Well, John. Same here. What I was going to say about the 95% effectiveness rate is that it also means that, okay, so the people who get it, it’s going to be more effective, but also because the rate is so high, it will make more people say, “Yes, I’m going to get this vaccine,” rather than waiting for a new one to come. I think it’s actually going to be a big booster shot, and it’s going to be quite a success. I’m going to party, John. That’s why I’m going to go party on Thanksgiving, Christmas, et cetera. To hell with my mask.

John (04:20):

No, no, no, no, no, no. We all worship in the church of Fauci and he has been very, very, very clear that this is not a time to let down your guard. In fact, this is a really grim time in a lot of parts of the country as the vaccine’s spiking, so [crosstalk 00:04:37]-

David (04:37):

Well, the vaccine isn’t, John, unfortunately.

John (04:40):

Well, [crosstalk 00:04:43]. We’ve got good news. By the way, the good news isn’t just on the vaccine front. I think this Regeneron E-way … Again, we’re using a lot of acronyms and you love that [crosstalk 00:04:54]-

David (04:54):

I love it, John.

John (04:56):

Consultants love that. It just confuses people.

David (04:58):

John, Regeneron, they’re actually … Stop the presses. They’re not calling it Regeneron anymore. It’s called Trumperon.

John (05:05):

No, no, no. Regeneron has been one of the pioneer biotech companies focusing on monoclonal antibodies, which are really very targeted biologic drugs, one of which was the specialty cocktail that Trump got access to that created what looked like a miracle cure. But all of the evidence suggests right now that for those folks who’ve got coronavirus, and before they get to the hospital, before they get really sick, that this can potentially stop the virus in the track. There’s good news on the vaccine front, but I don’t think it’s immediate. There’s good news on the therapeutics front. And actually, we’ve cut mortality of caring for coronaviruses in half, but we’re also in probably the largest and the worst surge in the country, so don’t let down your guard. Keep that mask on, David.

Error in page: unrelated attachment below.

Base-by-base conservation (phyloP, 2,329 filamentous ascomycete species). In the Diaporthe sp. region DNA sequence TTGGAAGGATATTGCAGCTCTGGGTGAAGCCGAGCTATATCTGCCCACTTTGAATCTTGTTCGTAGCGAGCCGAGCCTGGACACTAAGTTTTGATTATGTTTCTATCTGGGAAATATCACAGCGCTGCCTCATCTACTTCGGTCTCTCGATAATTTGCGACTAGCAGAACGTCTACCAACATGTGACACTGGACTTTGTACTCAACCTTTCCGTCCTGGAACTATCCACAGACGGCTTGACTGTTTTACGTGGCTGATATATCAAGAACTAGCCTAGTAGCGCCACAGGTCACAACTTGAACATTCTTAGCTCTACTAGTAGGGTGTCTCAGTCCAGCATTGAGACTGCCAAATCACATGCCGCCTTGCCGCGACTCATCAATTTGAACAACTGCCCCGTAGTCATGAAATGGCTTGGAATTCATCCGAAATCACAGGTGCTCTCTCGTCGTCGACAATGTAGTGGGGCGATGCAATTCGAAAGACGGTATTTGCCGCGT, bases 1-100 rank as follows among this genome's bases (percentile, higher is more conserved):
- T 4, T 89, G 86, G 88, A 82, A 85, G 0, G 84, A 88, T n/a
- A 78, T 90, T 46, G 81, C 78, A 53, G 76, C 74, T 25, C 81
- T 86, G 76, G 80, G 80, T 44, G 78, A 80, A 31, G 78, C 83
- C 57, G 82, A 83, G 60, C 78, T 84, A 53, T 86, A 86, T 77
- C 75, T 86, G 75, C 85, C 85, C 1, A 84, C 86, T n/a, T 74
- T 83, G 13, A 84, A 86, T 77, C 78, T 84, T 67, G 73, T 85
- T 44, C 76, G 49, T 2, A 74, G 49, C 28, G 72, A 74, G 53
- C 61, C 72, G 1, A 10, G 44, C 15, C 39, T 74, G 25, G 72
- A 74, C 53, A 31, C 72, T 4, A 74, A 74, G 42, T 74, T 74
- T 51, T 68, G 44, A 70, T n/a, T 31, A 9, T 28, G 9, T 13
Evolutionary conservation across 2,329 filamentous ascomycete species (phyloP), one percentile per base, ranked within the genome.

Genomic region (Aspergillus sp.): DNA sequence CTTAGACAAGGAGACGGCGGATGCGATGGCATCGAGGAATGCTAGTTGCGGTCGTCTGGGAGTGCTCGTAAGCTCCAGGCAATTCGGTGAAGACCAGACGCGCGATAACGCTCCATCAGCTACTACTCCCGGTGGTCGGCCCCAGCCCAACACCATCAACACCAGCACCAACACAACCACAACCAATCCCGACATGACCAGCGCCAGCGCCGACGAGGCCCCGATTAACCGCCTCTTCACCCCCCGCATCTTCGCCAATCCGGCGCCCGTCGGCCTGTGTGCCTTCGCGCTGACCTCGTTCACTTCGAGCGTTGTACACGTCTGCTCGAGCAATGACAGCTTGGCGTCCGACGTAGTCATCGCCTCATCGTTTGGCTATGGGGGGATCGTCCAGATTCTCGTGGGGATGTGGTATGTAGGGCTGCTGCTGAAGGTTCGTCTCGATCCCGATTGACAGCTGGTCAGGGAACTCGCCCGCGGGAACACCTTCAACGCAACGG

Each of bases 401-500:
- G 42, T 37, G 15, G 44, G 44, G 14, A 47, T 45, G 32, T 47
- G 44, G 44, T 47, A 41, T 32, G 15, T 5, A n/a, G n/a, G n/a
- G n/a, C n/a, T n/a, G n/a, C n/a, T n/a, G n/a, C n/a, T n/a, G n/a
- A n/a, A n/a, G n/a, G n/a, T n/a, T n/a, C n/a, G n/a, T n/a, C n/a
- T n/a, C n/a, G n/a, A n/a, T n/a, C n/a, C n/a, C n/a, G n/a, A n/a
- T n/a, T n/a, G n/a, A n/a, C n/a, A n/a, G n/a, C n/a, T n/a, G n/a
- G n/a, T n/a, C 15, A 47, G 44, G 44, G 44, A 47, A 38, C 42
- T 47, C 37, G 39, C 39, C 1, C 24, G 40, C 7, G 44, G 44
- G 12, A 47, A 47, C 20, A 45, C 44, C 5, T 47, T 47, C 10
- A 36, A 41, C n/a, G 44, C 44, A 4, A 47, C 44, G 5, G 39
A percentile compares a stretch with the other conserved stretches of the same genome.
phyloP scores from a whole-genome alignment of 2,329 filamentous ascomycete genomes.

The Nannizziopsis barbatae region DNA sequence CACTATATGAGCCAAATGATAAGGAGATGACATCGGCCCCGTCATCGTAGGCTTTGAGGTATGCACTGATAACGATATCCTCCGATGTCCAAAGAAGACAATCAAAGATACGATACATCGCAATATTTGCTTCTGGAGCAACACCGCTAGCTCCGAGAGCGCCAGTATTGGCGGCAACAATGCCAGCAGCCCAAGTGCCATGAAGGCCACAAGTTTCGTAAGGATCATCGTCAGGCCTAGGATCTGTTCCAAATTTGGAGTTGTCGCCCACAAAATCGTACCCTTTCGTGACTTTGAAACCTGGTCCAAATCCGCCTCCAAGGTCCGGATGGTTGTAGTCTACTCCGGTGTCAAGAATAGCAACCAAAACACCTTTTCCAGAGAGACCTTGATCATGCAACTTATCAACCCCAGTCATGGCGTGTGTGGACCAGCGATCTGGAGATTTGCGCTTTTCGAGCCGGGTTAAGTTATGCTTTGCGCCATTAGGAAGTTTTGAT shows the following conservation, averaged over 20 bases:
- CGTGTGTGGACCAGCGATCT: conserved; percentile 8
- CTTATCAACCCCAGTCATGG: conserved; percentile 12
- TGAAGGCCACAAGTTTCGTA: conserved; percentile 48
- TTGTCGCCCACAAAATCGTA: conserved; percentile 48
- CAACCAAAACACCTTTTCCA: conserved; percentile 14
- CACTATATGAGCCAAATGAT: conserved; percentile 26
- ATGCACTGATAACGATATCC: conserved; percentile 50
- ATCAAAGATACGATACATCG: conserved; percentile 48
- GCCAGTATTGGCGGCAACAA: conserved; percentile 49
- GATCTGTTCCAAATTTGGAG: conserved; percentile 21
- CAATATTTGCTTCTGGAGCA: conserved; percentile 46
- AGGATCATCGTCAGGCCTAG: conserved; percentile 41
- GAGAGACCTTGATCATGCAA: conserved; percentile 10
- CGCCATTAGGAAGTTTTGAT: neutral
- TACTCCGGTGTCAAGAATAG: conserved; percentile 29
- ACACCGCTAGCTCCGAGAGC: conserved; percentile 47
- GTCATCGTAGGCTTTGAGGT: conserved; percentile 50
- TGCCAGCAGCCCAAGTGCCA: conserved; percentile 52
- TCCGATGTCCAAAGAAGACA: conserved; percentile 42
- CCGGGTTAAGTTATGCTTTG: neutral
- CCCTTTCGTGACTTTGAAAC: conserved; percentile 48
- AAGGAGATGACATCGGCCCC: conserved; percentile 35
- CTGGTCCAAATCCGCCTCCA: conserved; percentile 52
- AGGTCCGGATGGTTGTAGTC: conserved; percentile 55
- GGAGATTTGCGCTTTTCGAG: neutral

David (05:53):

All right, John, I certainly will. I hope you’ll do the same. It’s a lot easier on the eyes. Now, here’s the thing, John. I actually saw somebody with a mask that was a guy delivering groceries the other day, and he had a smiley face on his mask. And my wife asked, “Whose face is that?” And it was a picture of himself that was there. It was a little freaky, but it was-

John (06:12):

What were you guys drinking?

David (06:14):

We were drinking that cocktail, the Regeneron cocktail. Now, John, we get to throw another acronym out there that I saw. I was looking about who’s going to be getting the vaccine first, second, et cetera. And there’s a group called NASM, which is actually the National Academy of Sciences, and they added engineering and medicine to make it a nice thing. And they have a nice list that shows who’s going to get that vaccine, John. Where do you stand in that line?

John (06:38):

Well, I’m at the backend. I’m a healthy person with no chronic conditions. Unlike you, there’s no risk of me going to prison. I’m not a teacher. I think what’s really interesting-

David (06:51):

You’re a teacher, John.

John (06:52):

… is we’ve quickly … I’m trying to teach you something.

David (06:54):

You’re a lecturer.

John (06:57):

We’ve reached a point where we actually I think are pretty thoughtfully prioritizing first responders, people who are on the frontlines of keeping our country safe from a healthcare perspective, safe from a security perspective and educating our kids, those frontline workers who are involved in food service, and most importantly, our vulnerable seniors and folks of color. This has been a very targeted disease that’s taken a very terrible toll on nursing homes and on general population in communities of color and in places where there’s a lot of poverty. And I think that the country’s kind of organized to do the right thing here. I’m actually super enthused. It’s the first place where I really do believe we’ve got a plan in anticipation of the pain of this horrible coronavirus.

David (07:50):